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Posts Tagged ‘persistence’

Photograph by Reddie J.

This morning I read in the news that the husband of an old lady that has been missing was finally found. The old lady put a paper sign on her clothes, front and back, with the photo of her beloved missing husband and sat for many days around the area where he was last found, hoping someone would recognize him. I was moved by the gesture and thought it was such an adorable way to show how much she really loves him. Someone posted that photo on a popular network site and somehow paved the way for them to find each other again. I’m glad they are back together in each other’s arms. They deserve to be happy.

Similarly, on my drive to work, I always see a homeless man sitting or sometimes lying down on the pavement of a certain street of a posh subdivision. He seems like a tall guy to me with a good posture. I know that some people driving by give him food and clothing, and today it made me smile to see him wearing a decent haircut!! Such a wonderful way to show love and kindness towards a fellow human being. This time I could see his face and I had to take a second look to view it. May the generous person who did it for him be abundantly blessed.


While waiting for my daughter to arrive for our movie date on Monday, I asked my son how his day was. He said nothing much happened in school. Same old, same old. Then I asked if he had done any good to anyone that day. He paused. I guess he was surprised that I deviated from the drill—and I suppose I was surprised too. But it got me thinking.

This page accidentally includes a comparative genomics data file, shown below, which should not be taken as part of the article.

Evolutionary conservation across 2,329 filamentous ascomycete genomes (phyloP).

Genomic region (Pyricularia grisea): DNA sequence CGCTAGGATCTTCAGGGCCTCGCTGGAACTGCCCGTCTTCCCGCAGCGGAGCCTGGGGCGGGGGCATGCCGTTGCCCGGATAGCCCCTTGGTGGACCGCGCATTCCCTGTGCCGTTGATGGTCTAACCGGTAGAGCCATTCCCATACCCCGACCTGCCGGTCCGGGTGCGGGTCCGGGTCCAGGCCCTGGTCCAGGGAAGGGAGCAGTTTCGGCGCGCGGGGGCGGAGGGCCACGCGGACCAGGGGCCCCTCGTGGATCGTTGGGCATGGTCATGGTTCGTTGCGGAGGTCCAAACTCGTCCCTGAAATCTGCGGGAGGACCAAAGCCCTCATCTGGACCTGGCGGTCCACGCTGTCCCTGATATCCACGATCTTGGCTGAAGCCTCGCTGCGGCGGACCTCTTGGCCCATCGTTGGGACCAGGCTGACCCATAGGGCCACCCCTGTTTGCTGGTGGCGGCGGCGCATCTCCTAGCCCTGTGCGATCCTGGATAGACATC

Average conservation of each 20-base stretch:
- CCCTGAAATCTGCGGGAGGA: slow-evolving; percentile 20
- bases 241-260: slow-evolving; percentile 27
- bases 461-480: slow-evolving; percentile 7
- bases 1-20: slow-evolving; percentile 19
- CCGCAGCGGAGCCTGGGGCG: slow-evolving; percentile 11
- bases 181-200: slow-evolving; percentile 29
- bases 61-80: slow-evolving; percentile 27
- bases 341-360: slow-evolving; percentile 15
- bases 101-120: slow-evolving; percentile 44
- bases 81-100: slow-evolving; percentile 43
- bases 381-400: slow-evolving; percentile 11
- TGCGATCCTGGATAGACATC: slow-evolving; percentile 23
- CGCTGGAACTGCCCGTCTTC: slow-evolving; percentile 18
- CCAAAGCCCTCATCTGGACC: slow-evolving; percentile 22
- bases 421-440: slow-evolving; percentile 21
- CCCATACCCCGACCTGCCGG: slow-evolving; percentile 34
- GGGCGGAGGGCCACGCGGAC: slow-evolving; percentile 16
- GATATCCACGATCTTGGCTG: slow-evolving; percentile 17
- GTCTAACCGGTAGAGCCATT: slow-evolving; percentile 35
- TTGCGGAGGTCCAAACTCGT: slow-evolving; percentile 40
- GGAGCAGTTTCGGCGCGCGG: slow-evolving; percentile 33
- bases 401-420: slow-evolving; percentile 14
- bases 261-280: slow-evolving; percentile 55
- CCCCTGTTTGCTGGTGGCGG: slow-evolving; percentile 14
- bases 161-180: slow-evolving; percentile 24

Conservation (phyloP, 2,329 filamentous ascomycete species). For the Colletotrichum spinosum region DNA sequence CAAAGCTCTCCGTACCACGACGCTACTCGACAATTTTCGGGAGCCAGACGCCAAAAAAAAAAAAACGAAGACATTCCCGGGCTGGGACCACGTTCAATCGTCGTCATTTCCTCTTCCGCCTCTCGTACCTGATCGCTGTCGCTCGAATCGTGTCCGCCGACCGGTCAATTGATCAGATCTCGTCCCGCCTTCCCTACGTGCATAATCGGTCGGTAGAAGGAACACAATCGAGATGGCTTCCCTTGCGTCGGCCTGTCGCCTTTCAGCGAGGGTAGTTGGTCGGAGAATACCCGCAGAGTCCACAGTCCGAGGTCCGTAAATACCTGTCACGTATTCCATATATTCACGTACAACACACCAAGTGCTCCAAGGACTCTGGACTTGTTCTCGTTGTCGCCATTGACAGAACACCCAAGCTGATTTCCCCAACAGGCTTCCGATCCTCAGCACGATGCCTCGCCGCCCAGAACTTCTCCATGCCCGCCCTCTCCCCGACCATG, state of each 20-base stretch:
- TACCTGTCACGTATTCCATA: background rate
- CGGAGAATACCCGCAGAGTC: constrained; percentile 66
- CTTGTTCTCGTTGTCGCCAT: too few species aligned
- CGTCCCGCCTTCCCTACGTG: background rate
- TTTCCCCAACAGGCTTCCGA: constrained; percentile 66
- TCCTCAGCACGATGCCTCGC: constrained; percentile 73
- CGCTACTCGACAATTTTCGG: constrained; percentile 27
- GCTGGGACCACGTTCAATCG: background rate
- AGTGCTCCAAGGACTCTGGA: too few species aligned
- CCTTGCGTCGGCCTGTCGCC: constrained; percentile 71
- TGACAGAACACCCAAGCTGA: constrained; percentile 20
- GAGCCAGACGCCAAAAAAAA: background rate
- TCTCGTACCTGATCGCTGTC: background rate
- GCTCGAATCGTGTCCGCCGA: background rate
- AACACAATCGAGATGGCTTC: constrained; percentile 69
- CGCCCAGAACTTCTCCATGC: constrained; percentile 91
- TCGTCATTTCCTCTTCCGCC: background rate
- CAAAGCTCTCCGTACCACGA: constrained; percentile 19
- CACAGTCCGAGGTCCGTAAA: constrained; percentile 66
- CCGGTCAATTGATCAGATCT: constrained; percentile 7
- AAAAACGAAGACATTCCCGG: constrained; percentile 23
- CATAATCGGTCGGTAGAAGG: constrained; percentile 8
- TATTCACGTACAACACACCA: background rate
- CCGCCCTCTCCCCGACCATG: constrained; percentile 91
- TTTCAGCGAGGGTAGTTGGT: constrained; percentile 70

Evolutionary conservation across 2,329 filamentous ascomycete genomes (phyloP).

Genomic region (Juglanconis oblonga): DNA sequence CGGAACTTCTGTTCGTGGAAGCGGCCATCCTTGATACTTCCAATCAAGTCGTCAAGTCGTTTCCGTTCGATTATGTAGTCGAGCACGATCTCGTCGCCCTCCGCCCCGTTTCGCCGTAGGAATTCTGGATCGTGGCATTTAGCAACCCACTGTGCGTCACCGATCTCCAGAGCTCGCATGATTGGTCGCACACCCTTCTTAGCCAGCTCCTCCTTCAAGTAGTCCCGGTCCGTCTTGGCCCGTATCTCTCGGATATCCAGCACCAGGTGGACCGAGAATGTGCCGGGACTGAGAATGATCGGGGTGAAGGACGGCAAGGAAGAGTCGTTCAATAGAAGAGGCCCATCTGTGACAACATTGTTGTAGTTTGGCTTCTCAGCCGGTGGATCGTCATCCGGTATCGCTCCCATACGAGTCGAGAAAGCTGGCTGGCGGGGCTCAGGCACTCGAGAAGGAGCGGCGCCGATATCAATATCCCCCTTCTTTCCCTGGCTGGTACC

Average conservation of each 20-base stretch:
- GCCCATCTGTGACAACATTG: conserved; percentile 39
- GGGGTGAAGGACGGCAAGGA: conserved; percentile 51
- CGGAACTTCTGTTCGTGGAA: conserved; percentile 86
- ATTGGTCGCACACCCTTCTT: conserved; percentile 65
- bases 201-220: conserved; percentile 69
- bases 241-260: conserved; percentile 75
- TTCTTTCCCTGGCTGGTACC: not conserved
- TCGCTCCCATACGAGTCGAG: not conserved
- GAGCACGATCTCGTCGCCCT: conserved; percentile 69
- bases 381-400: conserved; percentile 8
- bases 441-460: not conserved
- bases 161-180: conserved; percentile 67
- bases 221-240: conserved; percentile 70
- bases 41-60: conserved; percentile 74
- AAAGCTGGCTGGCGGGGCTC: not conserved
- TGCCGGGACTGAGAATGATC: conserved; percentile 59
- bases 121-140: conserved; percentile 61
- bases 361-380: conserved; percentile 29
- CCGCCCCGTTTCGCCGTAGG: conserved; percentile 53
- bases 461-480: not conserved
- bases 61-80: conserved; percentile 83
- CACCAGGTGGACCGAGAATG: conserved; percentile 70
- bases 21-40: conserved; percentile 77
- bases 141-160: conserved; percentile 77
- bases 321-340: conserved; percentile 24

It’s a shame that sometimes a day passes by and we miss the chance to do something good to anybody. Sometimes we get too caught up with our own world and activities that we forget there are people around us whom we can serve in many little ways. Yet I know that it is when we go outside our comfort zones and make others happy that we experience true happiness.


May we open up our hearts and hands to those who need some type of comfort or help. May we learn to give more of our time, talents, and resources liberally that we may experience the real meaning of being happy.


Have a great week everybody! Let’s try reaching out to others and experience the joy and happiness that it brings! 🙂

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The way we react to adversity can be a major factor in how happy and successful we can be in life.

I’d like to share these excerpts taken from a general conference talk of Elder Joseph B. Wirthlin as he spoke of an advice given him by his mother when as a young man he came home discouraged after losing a game of football.


The complete transcript of his talk may be found in:

http://lds.org/general-conference/2008/10/come-what-may-and-love-it?lang=eng&query=come+may+love

Enjoy watching!! 🙂

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I was once enjoying late lunch with a friend when out of the blue a large fly swirled around us trying to get its share of our exotic meal! The waitress at the restaurant was embarrassed yet attentive enough to see our situation and immediately brought a medium-sized candle on our table –apparently to help shoo away our uninvited guest.

But instead of avoiding the clear sign of danger, the impulsive insect dove straight into the candle light as if toying with its fate. It naturally burned its wings and within a blink of an eye dropped onto the plate of my horrified friend. We couldn’t believe how fast things happened. We found ourselves trying to get the fly off the table while its body wiggled and struggled to get out of its predicament. It dropped onto the floor and while my friend told me to step on it, I only watched it literally “walk” its way out of our presence, limping and squirming with pain. It must’ve been terrified by the thought of its imminent death as well. We never knew if it made its way back home, or if its wings ever healed again, but it certainly suffered the excruciating consequence of its action.

We paused for awhile and thought how foolish that fly was for going straight into the candle light without thinking of the consequences. Yet between the long pauses, all my friend could utter was this: “Temptation.”